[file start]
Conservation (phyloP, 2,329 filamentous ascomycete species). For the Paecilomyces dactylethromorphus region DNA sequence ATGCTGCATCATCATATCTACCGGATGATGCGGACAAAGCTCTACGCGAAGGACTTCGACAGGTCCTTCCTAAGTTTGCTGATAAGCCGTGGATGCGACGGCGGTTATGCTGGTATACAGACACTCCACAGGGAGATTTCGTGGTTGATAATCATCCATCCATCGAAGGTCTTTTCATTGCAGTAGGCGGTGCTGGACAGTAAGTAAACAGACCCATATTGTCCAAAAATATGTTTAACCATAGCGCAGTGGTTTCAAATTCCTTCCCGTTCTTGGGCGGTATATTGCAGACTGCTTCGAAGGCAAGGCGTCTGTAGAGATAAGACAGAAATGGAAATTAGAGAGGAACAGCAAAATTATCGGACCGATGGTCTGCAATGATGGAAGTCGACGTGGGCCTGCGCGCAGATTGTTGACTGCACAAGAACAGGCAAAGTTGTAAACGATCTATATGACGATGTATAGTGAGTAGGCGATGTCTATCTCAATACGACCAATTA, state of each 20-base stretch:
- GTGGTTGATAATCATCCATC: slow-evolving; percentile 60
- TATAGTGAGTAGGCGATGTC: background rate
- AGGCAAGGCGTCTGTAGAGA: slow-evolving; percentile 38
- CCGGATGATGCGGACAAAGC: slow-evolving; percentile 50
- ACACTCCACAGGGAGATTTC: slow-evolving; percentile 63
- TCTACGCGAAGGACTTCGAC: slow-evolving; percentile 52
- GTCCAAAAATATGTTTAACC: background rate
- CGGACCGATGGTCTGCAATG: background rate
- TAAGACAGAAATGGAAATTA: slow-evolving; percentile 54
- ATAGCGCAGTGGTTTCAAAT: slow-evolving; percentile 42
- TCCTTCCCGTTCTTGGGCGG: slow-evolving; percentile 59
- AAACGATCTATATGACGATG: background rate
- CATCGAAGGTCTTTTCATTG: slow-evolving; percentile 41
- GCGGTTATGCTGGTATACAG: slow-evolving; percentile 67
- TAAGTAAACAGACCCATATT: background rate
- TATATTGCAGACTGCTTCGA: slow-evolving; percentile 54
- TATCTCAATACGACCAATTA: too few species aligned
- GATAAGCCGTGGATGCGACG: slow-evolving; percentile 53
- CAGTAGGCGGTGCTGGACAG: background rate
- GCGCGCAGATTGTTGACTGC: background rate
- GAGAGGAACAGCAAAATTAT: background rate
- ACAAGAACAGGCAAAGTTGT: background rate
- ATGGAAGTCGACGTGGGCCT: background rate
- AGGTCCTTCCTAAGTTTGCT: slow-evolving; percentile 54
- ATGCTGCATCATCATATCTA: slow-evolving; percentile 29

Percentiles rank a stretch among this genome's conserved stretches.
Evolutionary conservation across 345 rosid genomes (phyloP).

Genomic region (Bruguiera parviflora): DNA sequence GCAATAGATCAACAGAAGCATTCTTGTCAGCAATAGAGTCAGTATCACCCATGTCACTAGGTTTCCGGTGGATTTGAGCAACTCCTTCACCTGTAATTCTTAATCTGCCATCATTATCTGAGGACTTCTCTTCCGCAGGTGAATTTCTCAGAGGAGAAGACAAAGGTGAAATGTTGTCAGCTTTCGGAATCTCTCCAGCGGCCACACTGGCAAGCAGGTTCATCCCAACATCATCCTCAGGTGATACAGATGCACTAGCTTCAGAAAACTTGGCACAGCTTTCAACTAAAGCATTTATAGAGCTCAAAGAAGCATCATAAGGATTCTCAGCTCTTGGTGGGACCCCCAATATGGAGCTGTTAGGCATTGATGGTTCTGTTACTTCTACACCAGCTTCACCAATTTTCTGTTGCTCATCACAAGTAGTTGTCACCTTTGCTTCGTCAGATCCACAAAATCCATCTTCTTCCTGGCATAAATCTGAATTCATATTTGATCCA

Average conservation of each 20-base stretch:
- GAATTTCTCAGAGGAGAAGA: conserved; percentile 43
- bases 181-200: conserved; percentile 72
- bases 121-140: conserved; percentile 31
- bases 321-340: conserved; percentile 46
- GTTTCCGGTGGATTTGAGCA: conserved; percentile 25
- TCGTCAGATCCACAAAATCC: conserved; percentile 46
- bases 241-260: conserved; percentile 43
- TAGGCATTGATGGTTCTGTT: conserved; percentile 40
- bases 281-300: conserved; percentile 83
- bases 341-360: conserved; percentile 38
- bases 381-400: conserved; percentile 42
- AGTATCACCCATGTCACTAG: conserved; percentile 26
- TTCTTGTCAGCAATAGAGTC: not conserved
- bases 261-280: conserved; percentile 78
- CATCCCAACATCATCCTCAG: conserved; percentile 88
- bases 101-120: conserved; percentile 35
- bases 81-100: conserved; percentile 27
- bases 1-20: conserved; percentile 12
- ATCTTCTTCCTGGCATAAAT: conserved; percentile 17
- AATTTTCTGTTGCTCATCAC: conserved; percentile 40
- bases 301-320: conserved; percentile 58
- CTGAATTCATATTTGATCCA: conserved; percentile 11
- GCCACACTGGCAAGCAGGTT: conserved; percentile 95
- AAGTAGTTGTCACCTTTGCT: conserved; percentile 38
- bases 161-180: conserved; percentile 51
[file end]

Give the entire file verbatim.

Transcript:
Conservation (phyloP, 2,329 filamentous ascomycete species). For the Paecilomyces dactylethromorphus region DNA sequence ATGCTGCATCATCATATCTACCGGATGATGCGGACAAAGCTCTACGCGAAGGACTTCGACAGGTCCTTCCTAAGTTTGCTGATAAGCCGTGGATGCGACGGCGGTTATGCTGGTATACAGACACTCCACAGGGAGATTTCGTGGTTGATAATCATCCATCCATCGAAGGTCTTTTCATTGCAGTAGGCGGTGCTGGACAGTAAGTAAACAGACCCATATTGTCCAAAAATATGTTTAACCATAGCGCAGTGGTTTCAAATTCCTTCCCGTTCTTGGGCGGTATATTGCAGACTGCTTCGAAGGCAAGGCGTCTGTAGAGATAAGACAGAAATGGAAATTAGAGAGGAACAGCAAAATTATCGGACCGATGGTCTGCAATGATGGAAGTCGACGTGGGCCTGCGCGCAGATTGTTGACTGCACAAGAACAGGCAAAGTTGTAAACGATCTATATGACGATGTATAGTGAGTAGGCGATGTCTATCTCAATACGACCAATTA, state of each 20-base stretch:
- GTGGTTGATAATCATCCATC: slow-evolving; percentile 60
- TATAGTGAGTAGGCGATGTC: background rate
- AGGCAAGGCGTCTGTAGAGA: slow-evolving; percentile 38
- CCGGATGATGCGGACAAAGC: slow-evolving; percentile 50
- ACACTCCACAGGGAGATTTC: slow-evolving; percentile 63
- TCTACGCGAAGGACTTCGAC: slow-evolving; percentile 52
- GTCCAAAAATATGTTTAACC: background rate
- CGGACCGATGGTCTGCAATG: background rate
- TAAGACAGAAATGGAAATTA: slow-evolving; percentile 54
- ATAGCGCAGTGGTTTCAAAT: slow-evolving; percentile 42
- TCCTTCCCGTTCTTGGGCGG: slow-evolving; percentile 59
- AAACGATCTATATGACGATG: background rate
- CATCGAAGGTCTTTTCATTG: slow-evolving; percentile 41
- GCGGTTATGCTGGTATACAG: slow-evolving; percentile 67
- TAAGTAAACAGACCCATATT: background rate
- TATATTGCAGACTGCTTCGA: slow-evolving; percentile 54
- TATCTCAATACGACCAATTA: too few species aligned
- GATAAGCCGTGGATGCGACG: slow-evolving; percentile 53
- CAGTAGGCGGTGCTGGACAG: background rate
- GCGCGCAGATTGTTGACTGC: background rate
- GAGAGGAACAGCAAAATTAT: background rate
- ACAAGAACAGGCAAAGTTGT: background rate
- ATGGAAGTCGACGTGGGCCT: background rate
- AGGTCCTTCCTAAGTTTGCT: slow-evolving; percentile 54
- ATGCTGCATCATCATATCTA: slow-evolving; percentile 29

Percentiles rank a stretch among this genome's conserved stretches.
Evolutionary conservation across 345 rosid genomes (phyloP).

Genomic region (Bruguiera parviflora): DNA sequence GCAATAGATCAACAGAAGCATTCTTGTCAGCAATAGAGTCAGTATCACCCATGTCACTAGGTTTCCGGTGGATTTGAGCAACTCCTTCACCTGTAATTCTTAATCTGCCATCATTATCTGAGGACTTCTCTTCCGCAGGTGAATTTCTCAGAGGAGAAGACAAAGGTGAAATGTTGTCAGCTTTCGGAATCTCTCCAGCGGCCACACTGGCAAGCAGGTTCATCCCAACATCATCCTCAGGTGATACAGATGCACTAGCTTCAGAAAACTTGGCACAGCTTTCAACTAAAGCATTTATAGAGCTCAAAGAAGCATCATAAGGATTCTCAGCTCTTGGTGGGACCCCCAATATGGAGCTGTTAGGCATTGATGGTTCTGTTACTTCTACACCAGCTTCACCAATTTTCTGTTGCTCATCACAAGTAGTTGTCACCTTTGCTTCGTCAGATCCACAAAATCCATCTTCTTCCTGGCATAAATCTGAATTCATATTTGATCCA

Average conservation of each 20-base stretch:
- GAATTTCTCAGAGGAGAAGA: conserved; percentile 43
- bases 181-200: conserved; percentile 72
- bases 121-140: conserved; percentile 31
- bases 321-340: conserved; percentile 46
- GTTTCCGGTGGATTTGAGCA: conserved; percentile 25
- TCGTCAGATCCACAAAATCC: conserved; percentile 46
- bases 241-260: conserved; percentile 43
- TAGGCATTGATGGTTCTGTT: conserved; percentile 40
- bases 281-300: conserved; percentile 83
- bases 341-360: conserved; percentile 38
- bases 381-400: conserved; percentile 42
- AGTATCACCCATGTCACTAG: conserved; percentile 26
- TTCTTGTCAGCAATAGAGTC: not conserved
- bases 261-280: conserved; percentile 78
- CATCCCAACATCATCCTCAG: conserved; percentile 88
- bases 101-120: conserved; percentile 35
- bases 81-100: conserved; percentile 27
- bases 1-20: conserved; percentile 12
- ATCTTCTTCCTGGCATAAAT: conserved; percentile 17
- AATTTTCTGTTGCTCATCAC: conserved; percentile 40
- bases 301-320: conserved; percentile 58
- CTGAATTCATATTTGATCCA: conserved; percentile 11
- GCCACACTGGCAAGCAGGTT: conserved; percentile 95
- AAGTAGTTGTCACCTTTGCT: conserved; percentile 38
- bases 161-180: conserved; percentile 51